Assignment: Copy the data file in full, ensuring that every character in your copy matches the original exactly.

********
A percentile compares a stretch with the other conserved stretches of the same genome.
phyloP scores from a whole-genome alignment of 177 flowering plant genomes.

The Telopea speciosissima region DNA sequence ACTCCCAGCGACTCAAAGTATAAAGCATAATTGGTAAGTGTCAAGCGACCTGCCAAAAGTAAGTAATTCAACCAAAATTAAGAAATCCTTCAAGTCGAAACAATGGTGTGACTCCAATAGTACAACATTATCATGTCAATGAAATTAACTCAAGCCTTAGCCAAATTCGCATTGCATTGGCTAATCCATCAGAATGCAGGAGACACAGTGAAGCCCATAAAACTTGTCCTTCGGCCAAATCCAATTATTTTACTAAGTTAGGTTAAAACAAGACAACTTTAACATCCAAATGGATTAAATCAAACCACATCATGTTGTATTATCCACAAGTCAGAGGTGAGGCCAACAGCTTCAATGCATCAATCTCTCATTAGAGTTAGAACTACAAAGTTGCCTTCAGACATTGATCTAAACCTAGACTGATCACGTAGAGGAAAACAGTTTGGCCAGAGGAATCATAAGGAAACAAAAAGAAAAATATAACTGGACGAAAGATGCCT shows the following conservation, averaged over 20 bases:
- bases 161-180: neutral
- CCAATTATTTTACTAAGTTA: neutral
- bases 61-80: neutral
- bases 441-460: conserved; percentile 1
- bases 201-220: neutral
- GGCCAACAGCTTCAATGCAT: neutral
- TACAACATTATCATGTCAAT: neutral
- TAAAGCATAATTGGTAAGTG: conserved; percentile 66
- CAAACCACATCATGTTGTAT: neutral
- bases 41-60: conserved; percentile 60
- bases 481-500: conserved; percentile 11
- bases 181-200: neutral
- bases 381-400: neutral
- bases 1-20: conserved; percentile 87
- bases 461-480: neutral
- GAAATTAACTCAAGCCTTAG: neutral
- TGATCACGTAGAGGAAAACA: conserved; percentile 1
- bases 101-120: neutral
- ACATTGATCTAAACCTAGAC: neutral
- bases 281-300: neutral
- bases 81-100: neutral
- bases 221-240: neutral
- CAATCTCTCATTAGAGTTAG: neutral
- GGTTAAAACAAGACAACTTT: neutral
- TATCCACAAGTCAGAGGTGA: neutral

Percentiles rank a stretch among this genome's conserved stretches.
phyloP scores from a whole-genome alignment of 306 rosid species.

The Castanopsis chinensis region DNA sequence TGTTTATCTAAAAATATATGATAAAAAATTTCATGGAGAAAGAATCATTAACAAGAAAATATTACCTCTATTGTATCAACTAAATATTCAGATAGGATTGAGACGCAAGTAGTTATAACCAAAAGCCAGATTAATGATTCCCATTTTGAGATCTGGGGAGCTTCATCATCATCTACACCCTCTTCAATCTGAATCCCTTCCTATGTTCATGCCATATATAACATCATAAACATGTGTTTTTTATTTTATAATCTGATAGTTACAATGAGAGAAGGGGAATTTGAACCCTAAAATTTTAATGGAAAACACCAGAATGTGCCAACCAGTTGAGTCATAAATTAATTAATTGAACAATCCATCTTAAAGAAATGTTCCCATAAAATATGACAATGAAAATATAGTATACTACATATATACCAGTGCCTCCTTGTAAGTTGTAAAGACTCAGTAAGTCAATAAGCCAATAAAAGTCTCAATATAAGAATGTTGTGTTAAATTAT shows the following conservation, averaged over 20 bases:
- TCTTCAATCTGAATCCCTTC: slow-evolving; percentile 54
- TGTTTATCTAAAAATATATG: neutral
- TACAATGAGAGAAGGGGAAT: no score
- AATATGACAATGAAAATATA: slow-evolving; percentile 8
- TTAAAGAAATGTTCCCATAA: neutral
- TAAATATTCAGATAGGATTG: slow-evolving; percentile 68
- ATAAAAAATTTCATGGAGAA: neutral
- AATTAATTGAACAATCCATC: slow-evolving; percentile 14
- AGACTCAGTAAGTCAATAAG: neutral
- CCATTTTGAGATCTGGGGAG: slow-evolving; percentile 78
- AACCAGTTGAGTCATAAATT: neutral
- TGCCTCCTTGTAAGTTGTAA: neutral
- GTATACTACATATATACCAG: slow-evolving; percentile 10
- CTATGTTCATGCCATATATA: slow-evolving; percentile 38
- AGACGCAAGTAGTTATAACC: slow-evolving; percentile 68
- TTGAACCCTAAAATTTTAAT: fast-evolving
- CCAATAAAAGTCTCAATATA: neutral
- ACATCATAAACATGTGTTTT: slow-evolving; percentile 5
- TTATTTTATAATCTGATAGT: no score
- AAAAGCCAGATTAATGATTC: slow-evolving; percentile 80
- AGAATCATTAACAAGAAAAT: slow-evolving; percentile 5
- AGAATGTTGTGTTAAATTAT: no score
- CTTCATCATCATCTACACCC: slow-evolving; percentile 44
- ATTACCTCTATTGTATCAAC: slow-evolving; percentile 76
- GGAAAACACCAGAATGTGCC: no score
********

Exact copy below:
A percentile compares a stretch with the other conserved stretches of the same genome.
phyloP scores from a whole-genome alignment of 177 flowering plant genomes.

The Telopea speciosissima region DNA sequence ACTCCCAGCGACTCAAAGTATAAAGCATAATTGGTAAGTGTCAAGCGACCTGCCAAAAGTAAGTAATTCAACCAAAATTAAGAAATCCTTCAAGTCGAAACAATGGTGTGACTCCAATAGTACAACATTATCATGTCAATGAAATTAACTCAAGCCTTAGCCAAATTCGCATTGCATTGGCTAATCCATCAGAATGCAGGAGACACAGTGAAGCCCATAAAACTTGTCCTTCGGCCAAATCCAATTATTTTACTAAGTTAGGTTAAAACAAGACAACTTTAACATCCAAATGGATTAAATCAAACCACATCATGTTGTATTATCCACAAGTCAGAGGTGAGGCCAACAGCTTCAATGCATCAATCTCTCATTAGAGTTAGAACTACAAAGTTGCCTTCAGACATTGATCTAAACCTAGACTGATCACGTAGAGGAAAACAGTTTGGCCAGAGGAATCATAAGGAAACAAAAAGAAAAATATAACTGGACGAAAGATGCCT shows the following conservation, averaged over 20 bases:
- bases 161-180: neutral
- CCAATTATTTTACTAAGTTA: neutral
- bases 61-80: neutral
- bases 441-460: conserved; percentile 1
- bases 201-220: neutral
- GGCCAACAGCTTCAATGCAT: neutral
- TACAACATTATCATGTCAAT: neutral
- TAAAGCATAATTGGTAAGTG: conserved; percentile 66
- CAAACCACATCATGTTGTAT: neutral
- bases 41-60: conserved; percentile 60
- bases 481-500: conserved; percentile 11
- bases 181-200: neutral
- bases 381-400: neutral
- bases 1-20: conserved; percentile 87
- bases 461-480: neutral
- GAAATTAACTCAAGCCTTAG: neutral
- TGATCACGTAGAGGAAAACA: conserved; percentile 1
- bases 101-120: neutral
- ACATTGATCTAAACCTAGAC: neutral
- bases 281-300: neutral
- bases 81-100: neutral
- bases 221-240: neutral
- CAATCTCTCATTAGAGTTAG: neutral
- GGTTAAAACAAGACAACTTT: neutral
- TATCCACAAGTCAGAGGTGA: neutral

Percentiles rank a stretch among this genome's conserved stretches.
phyloP scores from a whole-genome alignment of 306 rosid species.

The Castanopsis chinensis region DNA sequence TGTTTATCTAAAAATATATGATAAAAAATTTCATGGAGAAAGAATCATTAACAAGAAAATATTACCTCTATTGTATCAACTAAATATTCAGATAGGATTGAGACGCAAGTAGTTATAACCAAAAGCCAGATTAATGATTCCCATTTTGAGATCTGGGGAGCTTCATCATCATCTACACCCTCTTCAATCTGAATCCCTTCCTATGTTCATGCCATATATAACATCATAAACATGTGTTTTTTATTTTATAATCTGATAGTTACAATGAGAGAAGGGGAATTTGAACCCTAAAATTTTAATGGAAAACACCAGAATGTGCCAACCAGTTGAGTCATAAATTAATTAATTGAACAATCCATCTTAAAGAAATGTTCCCATAAAATATGACAATGAAAATATAGTATACTACATATATACCAGTGCCTCCTTGTAAGTTGTAAAGACTCAGTAAGTCAATAAGCCAATAAAAGTCTCAATATAAGAATGTTGTGTTAAATTAT shows the following conservation, averaged over 20 bases:
- TCTTCAATCTGAATCCCTTC: slow-evolving; percentile 54
- TGTTTATCTAAAAATATATG: neutral
- TACAATGAGAGAAGGGGAAT: no score
- AATATGACAATGAAAATATA: slow-evolving; percentile 8
- TTAAAGAAATGTTCCCATAA: neutral
- TAAATATTCAGATAGGATTG: slow-evolving; percentile 68
- ATAAAAAATTTCATGGAGAA: neutral
- AATTAATTGAACAATCCATC: slow-evolving; percentile 14
- AGACTCAGTAAGTCAATAAG: neutral
- CCATTTTGAGATCTGGGGAG: slow-evolving; percentile 78
- AACCAGTTGAGTCATAAATT: neutral
- TGCCTCCTTGTAAGTTGTAA: neutral
- GTATACTACATATATACCAG: slow-evolving; percentile 10
- CTATGTTCATGCCATATATA: slow-evolving; percentile 38
- AGACGCAAGTAGTTATAACC: slow-evolving; percentile 68
- TTGAACCCTAAAATTTTAAT: fast-evolving
- CCAATAAAAGTCTCAATATA: neutral
- ACATCATAAACATGTGTTTT: slow-evolving; percentile 5
- TTATTTTATAATCTGATAGT: no score
- AAAAGCCAGATTAATGATTC: slow-evolving; percentile 80
- AGAATCATTAACAAGAAAAT: slow-evolving; percentile 5
- AGAATGTTGTGTTAAATTAT: no score
- CTTCATCATCATCTACACCC: slow-evolving; percentile 44
- ATTACCTCTATTGTATCAAC: slow-evolving; percentile 76
- GGAAAACACCAGAATGTGCC: no score